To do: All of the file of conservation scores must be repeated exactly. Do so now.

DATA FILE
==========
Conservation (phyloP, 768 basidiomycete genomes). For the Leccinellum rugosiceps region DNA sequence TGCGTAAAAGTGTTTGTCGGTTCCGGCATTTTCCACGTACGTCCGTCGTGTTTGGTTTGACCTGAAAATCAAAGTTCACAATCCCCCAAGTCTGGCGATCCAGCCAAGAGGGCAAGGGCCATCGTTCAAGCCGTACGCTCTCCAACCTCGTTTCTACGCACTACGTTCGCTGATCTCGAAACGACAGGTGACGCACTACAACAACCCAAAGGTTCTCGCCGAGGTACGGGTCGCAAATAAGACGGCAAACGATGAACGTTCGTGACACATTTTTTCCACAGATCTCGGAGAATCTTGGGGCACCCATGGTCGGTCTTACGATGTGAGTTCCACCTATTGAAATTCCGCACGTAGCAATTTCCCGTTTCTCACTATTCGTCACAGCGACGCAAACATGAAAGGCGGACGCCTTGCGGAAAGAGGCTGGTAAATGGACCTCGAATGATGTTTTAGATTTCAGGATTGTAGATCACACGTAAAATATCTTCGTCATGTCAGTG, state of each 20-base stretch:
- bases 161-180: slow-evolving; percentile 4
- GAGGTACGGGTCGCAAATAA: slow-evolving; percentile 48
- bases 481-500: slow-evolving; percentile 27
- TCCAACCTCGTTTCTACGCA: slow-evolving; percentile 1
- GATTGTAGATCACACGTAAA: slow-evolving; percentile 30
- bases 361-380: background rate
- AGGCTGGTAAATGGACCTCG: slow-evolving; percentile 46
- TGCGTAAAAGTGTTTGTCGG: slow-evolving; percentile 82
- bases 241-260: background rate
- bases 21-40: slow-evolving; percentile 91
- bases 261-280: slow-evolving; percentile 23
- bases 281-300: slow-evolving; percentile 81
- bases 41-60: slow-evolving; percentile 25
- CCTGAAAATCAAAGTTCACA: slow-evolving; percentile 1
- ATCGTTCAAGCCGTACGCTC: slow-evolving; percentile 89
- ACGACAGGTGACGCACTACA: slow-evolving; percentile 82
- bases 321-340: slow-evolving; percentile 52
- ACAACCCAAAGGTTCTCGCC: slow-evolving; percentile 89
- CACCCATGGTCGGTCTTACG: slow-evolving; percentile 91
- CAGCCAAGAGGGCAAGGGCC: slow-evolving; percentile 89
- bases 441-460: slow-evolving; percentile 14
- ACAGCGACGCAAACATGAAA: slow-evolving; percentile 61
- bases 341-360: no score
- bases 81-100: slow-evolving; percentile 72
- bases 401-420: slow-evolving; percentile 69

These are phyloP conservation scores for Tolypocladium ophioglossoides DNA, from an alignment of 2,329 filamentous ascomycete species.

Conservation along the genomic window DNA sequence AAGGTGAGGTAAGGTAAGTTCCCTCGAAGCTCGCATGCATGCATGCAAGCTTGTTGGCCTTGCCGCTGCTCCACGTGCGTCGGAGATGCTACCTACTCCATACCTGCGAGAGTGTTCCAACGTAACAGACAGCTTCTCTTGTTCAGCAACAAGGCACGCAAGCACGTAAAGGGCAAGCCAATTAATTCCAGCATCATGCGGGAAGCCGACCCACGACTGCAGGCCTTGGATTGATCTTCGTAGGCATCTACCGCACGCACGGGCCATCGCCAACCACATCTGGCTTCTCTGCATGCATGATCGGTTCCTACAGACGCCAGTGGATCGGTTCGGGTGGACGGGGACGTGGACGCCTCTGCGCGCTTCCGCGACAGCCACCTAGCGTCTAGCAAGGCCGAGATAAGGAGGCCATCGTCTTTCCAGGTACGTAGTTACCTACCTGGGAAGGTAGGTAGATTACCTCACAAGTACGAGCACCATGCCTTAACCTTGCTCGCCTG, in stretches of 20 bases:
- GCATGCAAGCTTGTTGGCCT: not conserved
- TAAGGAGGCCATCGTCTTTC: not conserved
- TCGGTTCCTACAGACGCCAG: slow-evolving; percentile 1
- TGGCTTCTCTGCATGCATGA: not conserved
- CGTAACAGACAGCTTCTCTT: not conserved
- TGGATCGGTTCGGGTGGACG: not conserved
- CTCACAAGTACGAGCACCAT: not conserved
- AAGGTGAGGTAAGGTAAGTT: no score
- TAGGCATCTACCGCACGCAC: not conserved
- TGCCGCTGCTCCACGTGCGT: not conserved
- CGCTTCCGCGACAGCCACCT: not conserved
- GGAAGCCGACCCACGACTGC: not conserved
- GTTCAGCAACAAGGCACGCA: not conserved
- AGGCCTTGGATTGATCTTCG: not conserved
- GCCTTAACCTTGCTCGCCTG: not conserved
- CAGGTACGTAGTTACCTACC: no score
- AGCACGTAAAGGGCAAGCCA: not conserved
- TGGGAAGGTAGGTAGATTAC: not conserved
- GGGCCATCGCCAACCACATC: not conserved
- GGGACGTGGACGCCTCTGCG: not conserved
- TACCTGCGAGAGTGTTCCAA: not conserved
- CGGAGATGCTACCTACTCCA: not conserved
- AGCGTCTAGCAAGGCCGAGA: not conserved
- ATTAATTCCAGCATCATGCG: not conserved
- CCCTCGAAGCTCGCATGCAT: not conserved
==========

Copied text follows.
Conservation (phyloP, 768 basidiomycete genomes). For the Leccinellum rugosiceps region DNA sequence TGCGTAAAAGTGTTTGTCGGTTCCGGCATTTTCCACGTACGTCCGTCGTGTTTGGTTTGACCTGAAAATCAAAGTTCACAATCCCCCAAGTCTGGCGATCCAGCCAAGAGGGCAAGGGCCATCGTTCAAGCCGTACGCTCTCCAACCTCGTTTCTACGCACTACGTTCGCTGATCTCGAAACGACAGGTGACGCACTACAACAACCCAAAGGTTCTCGCCGAGGTACGGGTCGCAAATAAGACGGCAAACGATGAACGTTCGTGACACATTTTTTCCACAGATCTCGGAGAATCTTGGGGCACCCATGGTCGGTCTTACGATGTGAGTTCCACCTATTGAAATTCCGCACGTAGCAATTTCCCGTTTCTCACTATTCGTCACAGCGACGCAAACATGAAAGGCGGACGCCTTGCGGAAAGAGGCTGGTAAATGGACCTCGAATGATGTTTTAGATTTCAGGATTGTAGATCACACGTAAAATATCTTCGTCATGTCAGTG, state of each 20-base stretch:
- bases 161-180: slow-evolving; percentile 4
- GAGGTACGGGTCGCAAATAA: slow-evolving; percentile 48
- bases 481-500: slow-evolving; percentile 27
- TCCAACCTCGTTTCTACGCA: slow-evolving; percentile 1
- GATTGTAGATCACACGTAAA: slow-evolving; percentile 30
- bases 361-380: background rate
- AGGCTGGTAAATGGACCTCG: slow-evolving; percentile 46
- TGCGTAAAAGTGTTTGTCGG: slow-evolving; percentile 82
- bases 241-260: background rate
- bases 21-40: slow-evolving; percentile 91
- bases 261-280: slow-evolving; percentile 23
- bases 281-300: slow-evolving; percentile 81
- bases 41-60: slow-evolving; percentile 25
- CCTGAAAATCAAAGTTCACA: slow-evolving; percentile 1
- ATCGTTCAAGCCGTACGCTC: slow-evolving; percentile 89
- ACGACAGGTGACGCACTACA: slow-evolving; percentile 82
- bases 321-340: slow-evolving; percentile 52
- ACAACCCAAAGGTTCTCGCC: slow-evolving; percentile 89
- CACCCATGGTCGGTCTTACG: slow-evolving; percentile 91
- CAGCCAAGAGGGCAAGGGCC: slow-evolving; percentile 89
- bases 441-460: slow-evolving; percentile 14
- ACAGCGACGCAAACATGAAA: slow-evolving; percentile 61
- bases 341-360: no score
- bases 81-100: slow-evolving; percentile 72
- bases 401-420: slow-evolving; percentile 69

These are phyloP conservation scores for Tolypocladium ophioglossoides DNA, from an alignment of 2,329 filamentous ascomycete species.

Conservation along the genomic window DNA sequence AAGGTGAGGTAAGGTAAGTTCCCTCGAAGCTCGCATGCATGCATGCAAGCTTGTTGGCCTTGCCGCTGCTCCACGTGCGTCGGAGATGCTACCTACTCCATACCTGCGAGAGTGTTCCAACGTAACAGACAGCTTCTCTTGTTCAGCAACAAGGCACGCAAGCACGTAAAGGGCAAGCCAATTAATTCCAGCATCATGCGGGAAGCCGACCCACGACTGCAGGCCTTGGATTGATCTTCGTAGGCATCTACCGCACGCACGGGCCATCGCCAACCACATCTGGCTTCTCTGCATGCATGATCGGTTCCTACAGACGCCAGTGGATCGGTTCGGGTGGACGGGGACGTGGACGCCTCTGCGCGCTTCCGCGACAGCCACCTAGCGTCTAGCAAGGCCGAGATAAGGAGGCCATCGTCTTTCCAGGTACGTAGTTACCTACCTGGGAAGGTAGGTAGATTACCTCACAAGTACGAGCACCATGCCTTAACCTTGCTCGCCTG, in stretches of 20 bases:
- GCATGCAAGCTTGTTGGCCT: not conserved
- TAAGGAGGCCATCGTCTTTC: not conserved
- TCGGTTCCTACAGACGCCAG: slow-evolving; percentile 1
- TGGCTTCTCTGCATGCATGA: not conserved
- CGTAACAGACAGCTTCTCTT: not conserved
- TGGATCGGTTCGGGTGGACG: not conserved
- CTCACAAGTACGAGCACCAT: not conserved
- AAGGTGAGGTAAGGTAAGTT: no score
- TAGGCATCTACCGCACGCAC: not conserved
- TGCCGCTGCTCCACGTGCGT: not conserved
- CGCTTCCGCGACAGCCACCT: not conserved
- GGAAGCCGACCCACGACTGC: not conserved
- GTTCAGCAACAAGGCACGCA: not conserved
- AGGCCTTGGATTGATCTTCG: not conserved
- GCCTTAACCTTGCTCGCCTG: not conserved
- CAGGTACGTAGTTACCTACC: no score
- AGCACGTAAAGGGCAAGCCA: not conserved
- TGGGAAGGTAGGTAGATTAC: not conserved
- GGGCCATCGCCAACCACATC: not conserved
- GGGACGTGGACGCCTCTGCG: not conserved
- TACCTGCGAGAGTGTTCCAA: not conserved
- CGGAGATGCTACCTACTCCA: not conserved
- AGCGTCTAGCAAGGCCGAGA: not conserved
- ATTAATTCCAGCATCATGCG: not conserved
- CCCTCGAAGCTCGCATGCAT: not conserved